The Malakhim story draws from tales of these creatures, from world mythology and even local legend. It is a fantasy interwoven with our own spirituality, our own take on the world we live in and what is beyond it. We do not in any way intend to mock or otherwise offend any religion. We respect any and all religion to the extent it respects itself and others. We believe any worship is holy so long as it does not victimize anyone, and we do our best to treat various faiths with respect. This is not a religious tale, but a personal one— the story of Ben’s journey alongside an angel they call “The Death.”
The reader is invited into Ben’s experience, thrust into a strange and sometimes alienating tale. Bit by bit alongside our little hero, the story pieces together an understanding not just of what is happening, but of what has happened before. The series has been mapped out from beginning to end, and each book plays a vital role in the overall tale. Reading back may change the reader’s perspective on what has already transpired, and what is soon to come.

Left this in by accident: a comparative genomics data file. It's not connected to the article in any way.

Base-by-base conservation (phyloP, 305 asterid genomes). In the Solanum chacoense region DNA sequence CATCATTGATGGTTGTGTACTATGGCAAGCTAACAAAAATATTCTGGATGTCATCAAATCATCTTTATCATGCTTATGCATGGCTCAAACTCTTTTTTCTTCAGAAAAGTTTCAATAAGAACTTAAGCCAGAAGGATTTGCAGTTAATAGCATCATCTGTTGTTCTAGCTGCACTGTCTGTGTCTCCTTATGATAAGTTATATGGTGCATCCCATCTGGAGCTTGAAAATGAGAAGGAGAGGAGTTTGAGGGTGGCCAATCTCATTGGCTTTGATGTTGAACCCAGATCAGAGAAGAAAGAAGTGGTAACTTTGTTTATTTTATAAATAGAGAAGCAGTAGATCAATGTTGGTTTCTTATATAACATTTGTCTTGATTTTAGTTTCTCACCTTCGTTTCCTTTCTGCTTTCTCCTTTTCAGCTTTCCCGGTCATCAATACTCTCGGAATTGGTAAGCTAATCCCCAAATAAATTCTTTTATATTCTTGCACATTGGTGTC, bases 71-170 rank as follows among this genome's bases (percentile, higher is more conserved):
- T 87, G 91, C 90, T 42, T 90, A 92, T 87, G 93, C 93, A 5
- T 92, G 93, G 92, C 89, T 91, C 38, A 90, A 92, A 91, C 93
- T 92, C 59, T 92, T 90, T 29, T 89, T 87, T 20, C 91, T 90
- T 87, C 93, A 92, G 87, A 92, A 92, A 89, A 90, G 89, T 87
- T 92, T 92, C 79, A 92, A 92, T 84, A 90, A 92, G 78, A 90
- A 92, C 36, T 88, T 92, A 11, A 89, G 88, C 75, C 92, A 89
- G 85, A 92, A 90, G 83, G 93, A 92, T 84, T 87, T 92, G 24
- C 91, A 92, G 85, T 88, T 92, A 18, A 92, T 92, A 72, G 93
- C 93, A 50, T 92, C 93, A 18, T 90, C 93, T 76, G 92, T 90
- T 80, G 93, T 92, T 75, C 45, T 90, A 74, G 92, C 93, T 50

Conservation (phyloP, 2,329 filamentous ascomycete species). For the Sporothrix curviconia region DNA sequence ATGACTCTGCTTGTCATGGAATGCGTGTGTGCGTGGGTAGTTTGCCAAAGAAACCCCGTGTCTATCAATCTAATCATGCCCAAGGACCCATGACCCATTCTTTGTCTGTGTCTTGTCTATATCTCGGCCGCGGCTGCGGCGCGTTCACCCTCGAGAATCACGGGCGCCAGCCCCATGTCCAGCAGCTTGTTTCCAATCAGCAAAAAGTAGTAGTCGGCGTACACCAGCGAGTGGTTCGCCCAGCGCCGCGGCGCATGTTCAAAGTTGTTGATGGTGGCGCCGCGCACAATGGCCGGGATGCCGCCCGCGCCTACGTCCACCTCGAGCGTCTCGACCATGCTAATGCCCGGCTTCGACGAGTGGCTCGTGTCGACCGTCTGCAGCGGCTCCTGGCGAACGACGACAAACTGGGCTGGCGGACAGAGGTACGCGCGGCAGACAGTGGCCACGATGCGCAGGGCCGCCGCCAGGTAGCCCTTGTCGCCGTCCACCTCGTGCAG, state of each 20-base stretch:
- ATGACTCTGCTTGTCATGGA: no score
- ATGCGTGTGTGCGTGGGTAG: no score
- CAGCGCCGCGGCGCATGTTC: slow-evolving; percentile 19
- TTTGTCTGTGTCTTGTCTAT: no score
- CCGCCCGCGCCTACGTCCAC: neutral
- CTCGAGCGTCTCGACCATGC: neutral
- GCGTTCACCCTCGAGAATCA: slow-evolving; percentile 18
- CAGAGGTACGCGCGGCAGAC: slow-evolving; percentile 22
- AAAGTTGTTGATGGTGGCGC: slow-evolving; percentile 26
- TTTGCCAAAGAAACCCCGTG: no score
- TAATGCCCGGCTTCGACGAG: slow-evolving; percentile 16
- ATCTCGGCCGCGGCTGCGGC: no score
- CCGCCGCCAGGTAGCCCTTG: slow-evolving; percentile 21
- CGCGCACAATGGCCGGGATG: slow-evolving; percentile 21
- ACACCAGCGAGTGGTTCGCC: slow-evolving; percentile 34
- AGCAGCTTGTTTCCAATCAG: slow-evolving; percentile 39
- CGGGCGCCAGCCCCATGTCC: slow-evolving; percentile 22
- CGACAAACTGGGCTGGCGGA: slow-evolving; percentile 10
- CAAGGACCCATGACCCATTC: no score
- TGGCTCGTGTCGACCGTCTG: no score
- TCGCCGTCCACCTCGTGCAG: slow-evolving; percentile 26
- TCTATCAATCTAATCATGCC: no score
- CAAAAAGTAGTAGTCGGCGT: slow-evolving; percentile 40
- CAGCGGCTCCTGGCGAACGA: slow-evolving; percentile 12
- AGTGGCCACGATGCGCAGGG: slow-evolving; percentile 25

The Malakhim series requires reader discretion. The subject matter— facing down the destruction of life and soul— is harsh, and so is the language. We see greater obscenity in pretending words matter more than the truth behind them. The violence is never gratuitous, but it can be intense at times. We ask parents to be involved in what their kids are reading, and keep anyone too young from reading our books. We do not want to traumatize anyone, so we offer this blanket warning for our books: do not read them if there are things written that you are not ready to face. This is a horror series. We have no wish to hurt or offend anyone, though of course it can’t be avoided. All we can do is ask you not to expose yourself to things which will upset you, if what we’re offering is not to your taste.